Languages without borders

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In Guyana, many of our Indigenous Nations reside along the borders of our country and have a strong familial and cultural link to the Indigenous groups that live in Venezuela, Brazil and Suriname. In the current times of hardship faced by many Venezuelan Indigenous groups, cross border languages are being used to provide assistance that is in dire need.

International Mother Language Day (celebrated on the 21st February each year) is designated to promote linguistic and cultural diversity, and multilingualism. This year’s theme of ‘languages without borders’ highlights how cross border languages can promote peaceful dialogue and help to preserve cultural heritage.

In Guyana we have 10 Indigenous languages. These are, in alphabetical order, Akawaio, Arecuna, Atorada (near extinct), Carib, Carolese, Falmouth Sign Language, Lokono (Endangered), Makushi, Patamuna, Taruma (near extinct), Wapichan, Wai Wai and Warrau. Our official language, English, was introduced during colonisation. The Guyana Languages Unit of the University of Guyana is working to promote policy related to languages preservation and the promotion of language documentation and revitalisation. This year they have promoted crossing borders within the school system. With the Ministry of Education, they have encouraged the sharing of languages within the classroom in the telling of stories, greetings, singing songs and reciting poetry. They also encouraged parents to participate in activities that promote native languages.

Promoting our native languages is important; three are in danger of being lost. UNESCO and the UN Permanent Forum for Indigenous Issues said that across the globe, 60% of the languages communicated are Indigenous, but they are fast disappearing as only 6% of the population speak their native tongue. It is estimated that a language is lost every two weeks taking with it an entire culture and intellectual heritage.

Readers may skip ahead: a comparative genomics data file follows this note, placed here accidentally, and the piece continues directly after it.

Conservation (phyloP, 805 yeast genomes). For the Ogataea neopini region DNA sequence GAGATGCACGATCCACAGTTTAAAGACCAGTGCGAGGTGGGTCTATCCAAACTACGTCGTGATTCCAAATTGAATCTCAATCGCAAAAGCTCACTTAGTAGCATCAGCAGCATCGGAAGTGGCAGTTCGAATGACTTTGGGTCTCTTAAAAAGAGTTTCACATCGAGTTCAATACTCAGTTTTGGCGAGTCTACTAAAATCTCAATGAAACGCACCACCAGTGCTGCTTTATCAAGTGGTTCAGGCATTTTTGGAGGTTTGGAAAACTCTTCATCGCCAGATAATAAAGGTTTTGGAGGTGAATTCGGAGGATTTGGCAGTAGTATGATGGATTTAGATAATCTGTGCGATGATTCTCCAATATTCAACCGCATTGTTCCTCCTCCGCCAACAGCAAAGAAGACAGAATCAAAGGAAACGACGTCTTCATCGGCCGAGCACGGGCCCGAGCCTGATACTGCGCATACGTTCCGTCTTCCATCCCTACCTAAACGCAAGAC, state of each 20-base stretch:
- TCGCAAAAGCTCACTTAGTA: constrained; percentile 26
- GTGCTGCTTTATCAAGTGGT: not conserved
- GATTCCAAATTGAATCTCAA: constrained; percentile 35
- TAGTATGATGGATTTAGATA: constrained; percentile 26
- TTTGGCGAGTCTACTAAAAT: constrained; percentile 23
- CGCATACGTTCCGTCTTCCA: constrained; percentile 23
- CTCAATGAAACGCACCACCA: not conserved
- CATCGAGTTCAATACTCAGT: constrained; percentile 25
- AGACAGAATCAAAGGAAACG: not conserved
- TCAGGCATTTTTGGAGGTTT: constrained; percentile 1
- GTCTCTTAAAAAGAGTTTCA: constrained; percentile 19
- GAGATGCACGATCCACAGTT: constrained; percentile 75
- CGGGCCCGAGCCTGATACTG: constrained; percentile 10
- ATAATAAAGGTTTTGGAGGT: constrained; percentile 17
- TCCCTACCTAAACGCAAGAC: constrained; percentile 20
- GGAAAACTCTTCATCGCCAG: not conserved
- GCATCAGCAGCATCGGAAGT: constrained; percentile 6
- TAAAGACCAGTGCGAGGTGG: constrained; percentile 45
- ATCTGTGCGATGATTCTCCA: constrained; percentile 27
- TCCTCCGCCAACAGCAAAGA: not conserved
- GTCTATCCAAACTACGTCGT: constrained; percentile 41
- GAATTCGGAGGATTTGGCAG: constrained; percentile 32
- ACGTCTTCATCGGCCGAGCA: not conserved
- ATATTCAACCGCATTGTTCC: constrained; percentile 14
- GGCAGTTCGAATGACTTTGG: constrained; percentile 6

In Guyana, action is being taken to ensure that languages are documented with the development of dictionaries. The Ministry of Education are piloting programs to explore the integration of Indigenous languages into the formal school systems in Indigenous territories. Indigenous groups are taking the initiative to begin teaching reading and writing of their language.

For its part, the Darwin Traditional Knowledge project encourages the use of native languages in its participatory video investigations. All members of the community research team can speak their native tongue and usually engage community members in their language. The project is also working on a Traditional Knowledge National Action Plan, a component of which will focus on Indigenous languages. This document will serve as a model for other countries to take action to promote and save guard Indigenous knowledge and languages, and will play its part in ensuring mother languages remain without borders.

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Deirdre Jafferally has 17 years’ experience working in community based wildlife management and conservation. Deirdre first started working at the Iwokrama International Centre for Rainforest Conservation and Development, Guyana in the area of environmental monitoring. Recently, Deirdre has focused her interest in community resource management and Indigenous knowledge in the pursuit of a PhD exploring the implications of socio-ecological changes on Indigenous knowledge and practices, and its impact on forest conservation. She holds a BSc in Biology and MES in Sustainable Development and Ecological Monitoring.